Johnny

Heartache is a very unique song and stands out from the rest, from the mood to the sound effects. The intro reminds me of a Mexican spaghetti western, where Clint is an ex-sheriff turned outlaw who's come back to clean up the town! This song belongs on a movie soundtrack.

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Danielle BourgeoisComment
Clint

The chorus melody line for Heartache hit me one day while I was out working in the yard. It was as clear as crystal and I stopped what I was doing and went inside and put my hands on a guitar so I wouldn’t forget. Inspiration is funny that way.

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Danielle BourgeoisComment
Jay

Clint brought this one in with the music more or less finished, but he fiddled with the lyrics right up to the day he recorded his vocal parts. We did a demo of the song that was actually pretty good, it had the intro worked out as well, pretty much the way you hear it on the finished version. At some point we decided to tack part of the intro on to the end of the song, like someone had changed the radio dial and the song was playing on a different station.

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Danielle BourgeoisComment
Danny

We had so much fun adding the crickets, and we added the rooster crowing originally as a joke for my wife, who loves chickens.  It was an inside joke. The rooster was not supposed to stay in the mix for the final version, but it was so funny when we added it, and then over time we kind of got used to it being there. 

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Danielle BourgeoisComment
Marty

We went back and forth on how much gap to put between this intro and the first downbeat of the song, and it ended up being quite a bit. That's where the rooster came in. It worked great in the studio, and we had quite the laugh on it. When it came down to the final mix, however, some of us were getting cold (chicken) feet.... somehow it managed to survive.

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Danielle BourgeoisComment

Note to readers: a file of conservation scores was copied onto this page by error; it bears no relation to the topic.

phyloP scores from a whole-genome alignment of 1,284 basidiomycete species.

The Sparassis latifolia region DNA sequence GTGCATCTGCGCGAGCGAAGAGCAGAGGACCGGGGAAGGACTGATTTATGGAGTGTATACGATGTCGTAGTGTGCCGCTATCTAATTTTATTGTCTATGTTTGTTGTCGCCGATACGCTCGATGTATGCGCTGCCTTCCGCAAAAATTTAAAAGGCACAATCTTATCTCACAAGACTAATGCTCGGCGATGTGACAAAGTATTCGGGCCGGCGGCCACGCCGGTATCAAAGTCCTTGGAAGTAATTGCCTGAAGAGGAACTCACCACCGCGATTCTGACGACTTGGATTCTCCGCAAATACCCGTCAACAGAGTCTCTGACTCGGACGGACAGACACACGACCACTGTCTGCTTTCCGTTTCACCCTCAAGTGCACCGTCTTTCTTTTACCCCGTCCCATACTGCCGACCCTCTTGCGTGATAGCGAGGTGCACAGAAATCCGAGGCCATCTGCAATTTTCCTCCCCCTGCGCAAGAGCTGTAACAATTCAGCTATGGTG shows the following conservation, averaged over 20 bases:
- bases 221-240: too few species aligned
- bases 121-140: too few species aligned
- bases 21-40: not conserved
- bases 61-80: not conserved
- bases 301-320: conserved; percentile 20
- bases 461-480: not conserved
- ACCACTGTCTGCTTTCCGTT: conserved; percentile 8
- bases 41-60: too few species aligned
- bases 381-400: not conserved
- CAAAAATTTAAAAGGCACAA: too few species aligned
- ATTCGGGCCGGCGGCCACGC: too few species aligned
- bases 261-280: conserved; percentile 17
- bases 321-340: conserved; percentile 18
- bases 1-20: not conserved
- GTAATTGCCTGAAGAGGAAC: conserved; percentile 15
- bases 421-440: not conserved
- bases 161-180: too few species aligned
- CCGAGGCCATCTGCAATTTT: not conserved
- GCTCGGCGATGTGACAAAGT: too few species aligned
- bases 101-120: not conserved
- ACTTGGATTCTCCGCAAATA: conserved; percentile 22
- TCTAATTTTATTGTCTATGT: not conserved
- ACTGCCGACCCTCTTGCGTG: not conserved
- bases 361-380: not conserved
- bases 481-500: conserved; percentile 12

Clint

I was stunned and amazed at how well the crickets and rooster sounds worked on Heartache. During the recording and mix down process I expected those to be taken out.  Negative, ghost-rider - much to my surprise, they weren’t, but it worked. I’m pretty sure I need to appreciate my bandmates a little more. Sometimes their vision far outstretches mine.

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Danielle BourgeoisComment
Johnny

  Clint wasn’t present at the studio the day I recorded my keyboard parts for Heartache, so I wasn’t sure what he wanted. I recorded two different “sounds” for the choruses – a Hammond B3 organ and also an accordion. Both sounded great but I figured Clint would pick one and we’d discard the other one. But then we forgot about it and the guy who did our initial mixes didn’t know what to do with these two very different sounds, so he used the organ for the first half of each chorus, then faded it out and used the accordion in the second half of each chorus. That was NOT what we intended, but it sounded great so we left it that way.

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Danielle BourgeoisComment
Marty

The real challenge for me was working out the “back and forth” lead guitar parts. This is always fun in our live shows, and Clint and I were pretty keen on working in some harmony guitar parts, and trading licks. We would write the parts between sessions and teach them to each other just before the recording started. If we didn't record it right then, we would surely forget before the next session! I think it turned out great, if not exactly spontaneous.

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Jay

The percussion on this song is the icing on the cake. Danny did a great job. And I love the dual guitar solos ending in the harmony part, which is becoming a signature part of our sound. We had more fun recording this song than any of them, and the recording process was really a collective effort. Lots of fun and lots of laughs on this one!

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